Tighter endpoint security for the workplace
Request illustrative quotation for purchase, lease or managed fleet.
Many businesses count on their firewalls to protect devices within the network, but it’s much easier for hackers to break into networks through under-secured endpoints like IoT devices, PCs, and printers. HP technologies extend security protection to endpoints by default.
Find out how to upgrade, lease or arrange a managed service to protect your PC or printer estate today and:
Printers are similar to PCs when it comes to their components, capabilities, and risks. And just like the PC, a printer is an endpoint on the network with a BIOS that can be compromised if left unsecured. Vulnerable endpoints can open the entire network – and any data stored on it – to attack.
You need the same level of security to printers that they would apply to other endpoints on the network – such as authentication controls, data encryption, strong admin passwords, and malware protection.
Unclaimed print jobs are among the simplest and most common ways that businesses are put at risk, and it doesn’t take a sophisticated tech hack to steal data in this way.
A hacker can simply use their smartphone to locate a printer that has Wi-Fi or Bluetooth capabilities turned on, but that is not secured with a password, and then inject malware direct from the phone. Once hackers gain access to printers, data can be intercepted as it is sent to the printer. Outdated printers do not have built-in malware protection and data files sent to the printer are not encrypted.
Any document printed (perhaps from a received in a ‘phishing’ email) can contain hidden malicious code. Printers connected to the network are behind the firewall, so the malware can spread to any other endpoints on the same part of the network – potentially PCs and servers crammed with sensitive data.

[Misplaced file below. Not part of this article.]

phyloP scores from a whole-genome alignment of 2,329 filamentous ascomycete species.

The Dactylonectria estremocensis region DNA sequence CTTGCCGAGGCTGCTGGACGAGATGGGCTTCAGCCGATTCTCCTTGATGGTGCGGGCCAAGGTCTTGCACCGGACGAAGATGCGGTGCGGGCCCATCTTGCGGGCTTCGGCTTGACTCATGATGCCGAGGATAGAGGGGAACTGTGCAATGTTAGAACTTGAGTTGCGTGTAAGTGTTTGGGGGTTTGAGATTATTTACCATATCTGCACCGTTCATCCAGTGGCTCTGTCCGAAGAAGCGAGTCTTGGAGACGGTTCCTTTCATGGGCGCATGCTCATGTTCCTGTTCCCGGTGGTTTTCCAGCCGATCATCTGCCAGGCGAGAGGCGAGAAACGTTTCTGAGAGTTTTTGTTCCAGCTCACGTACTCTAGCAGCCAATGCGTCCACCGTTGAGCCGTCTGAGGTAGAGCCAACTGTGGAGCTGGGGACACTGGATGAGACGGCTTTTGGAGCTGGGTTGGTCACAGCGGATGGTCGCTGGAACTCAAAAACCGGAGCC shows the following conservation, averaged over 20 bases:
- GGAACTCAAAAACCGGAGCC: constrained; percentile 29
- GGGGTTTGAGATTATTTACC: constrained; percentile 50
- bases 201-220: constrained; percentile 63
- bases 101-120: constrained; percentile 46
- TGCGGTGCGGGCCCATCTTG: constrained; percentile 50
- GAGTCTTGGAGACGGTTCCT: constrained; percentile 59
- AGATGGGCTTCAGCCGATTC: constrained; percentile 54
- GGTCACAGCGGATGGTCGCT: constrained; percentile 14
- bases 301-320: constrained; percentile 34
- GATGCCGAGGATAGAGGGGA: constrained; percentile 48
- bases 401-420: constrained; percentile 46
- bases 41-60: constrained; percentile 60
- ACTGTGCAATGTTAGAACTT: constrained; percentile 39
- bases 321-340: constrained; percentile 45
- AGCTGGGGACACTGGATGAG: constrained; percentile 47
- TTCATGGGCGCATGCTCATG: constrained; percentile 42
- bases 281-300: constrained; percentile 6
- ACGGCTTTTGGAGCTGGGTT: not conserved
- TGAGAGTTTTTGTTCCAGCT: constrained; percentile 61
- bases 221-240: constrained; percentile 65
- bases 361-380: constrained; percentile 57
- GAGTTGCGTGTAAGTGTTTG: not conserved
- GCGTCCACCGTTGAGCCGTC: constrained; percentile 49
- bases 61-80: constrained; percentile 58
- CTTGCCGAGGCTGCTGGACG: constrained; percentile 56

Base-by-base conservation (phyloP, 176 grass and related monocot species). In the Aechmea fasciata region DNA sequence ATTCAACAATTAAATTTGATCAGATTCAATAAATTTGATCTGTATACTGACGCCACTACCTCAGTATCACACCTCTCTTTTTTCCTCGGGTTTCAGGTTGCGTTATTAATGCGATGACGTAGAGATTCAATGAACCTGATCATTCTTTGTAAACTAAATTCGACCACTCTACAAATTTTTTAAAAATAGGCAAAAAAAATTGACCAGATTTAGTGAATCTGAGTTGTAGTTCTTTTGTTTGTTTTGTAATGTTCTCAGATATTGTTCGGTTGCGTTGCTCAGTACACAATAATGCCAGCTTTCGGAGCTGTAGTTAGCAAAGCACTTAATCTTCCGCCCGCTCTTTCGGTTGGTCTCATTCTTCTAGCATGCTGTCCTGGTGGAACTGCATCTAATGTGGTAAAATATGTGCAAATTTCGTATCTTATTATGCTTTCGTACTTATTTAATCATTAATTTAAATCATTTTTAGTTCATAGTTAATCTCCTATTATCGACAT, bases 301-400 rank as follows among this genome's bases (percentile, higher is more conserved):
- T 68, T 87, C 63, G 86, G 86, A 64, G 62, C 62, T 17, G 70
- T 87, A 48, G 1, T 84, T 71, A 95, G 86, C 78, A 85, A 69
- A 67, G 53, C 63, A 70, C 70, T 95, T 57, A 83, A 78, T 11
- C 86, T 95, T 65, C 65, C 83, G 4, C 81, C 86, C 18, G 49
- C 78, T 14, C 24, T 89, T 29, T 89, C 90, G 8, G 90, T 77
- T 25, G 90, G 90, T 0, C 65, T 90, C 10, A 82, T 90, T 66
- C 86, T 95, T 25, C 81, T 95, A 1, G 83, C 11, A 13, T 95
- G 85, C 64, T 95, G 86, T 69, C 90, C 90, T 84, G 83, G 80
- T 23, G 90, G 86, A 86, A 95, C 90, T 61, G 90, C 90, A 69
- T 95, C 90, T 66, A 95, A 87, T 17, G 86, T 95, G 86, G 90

Such malware can also target and reside at the printer’s BIOS level. This is very difficult to detect because the device is being controlled below the operating system, and the malware cannot be removed or modified by anti-virus software. The malicious code can continually supply data to the hacker and even reinstate itself after network defences are re-established.
Most PCs are secured with a password or other authentication system. Unfortunately, many passwords are weak – easily guessed or often just the default password. But even for PCs with strong authentication systems, once a user signs in, PCs generally stay unlocked if the user walks away and leaves the computer unattended. A hacker who is physically present can simply sit down and gain access to any data across the network – or use a USB drive to upload malware.
Many PCs generally aren’t protected by BIOS security features, offering a dangerous amount of access to a hacker. BIOS level attacks are very difficult to detect because they control the device below the operating system, and cannot be removed or modified by anti-virus software. The malicious code continually supply data and even reinstate itself after network defences deploy.
Protect against unauthorised PC access by strengthening your identity security processes. Applying thorough IT security on all endpoints, not just the network and servers, is essential to reducing the risk of attack. IT should regularly monitor and audit its environment to make sure no endpoints – including PCs – are left unsecured.
Mobile users should be required to authenticate before accessing a printer via a wireless connection. If a business doesn’t currently use a device’s Wi-Fi or Bluetooth, it’s safest to turn those features off. That’s advisable for all access capabilities that aren’t being actively used and secured. In addition, Wi-Fi and network encryption protocols should be used to help secure the data in the print stream.
There are hundreds of millions of business printers in the world, but fewer than 2% of them are secure. Attacks targeting printers don’t often make the headlines, because in general companies are not monitoring their printers for threats. Studies show that:
26% of all significant data breaches reported by IT managers involve their printers
43% of companies ignore printers in their endpoint security practices.
Over 60% of companies reported a print-related data breach in 2016.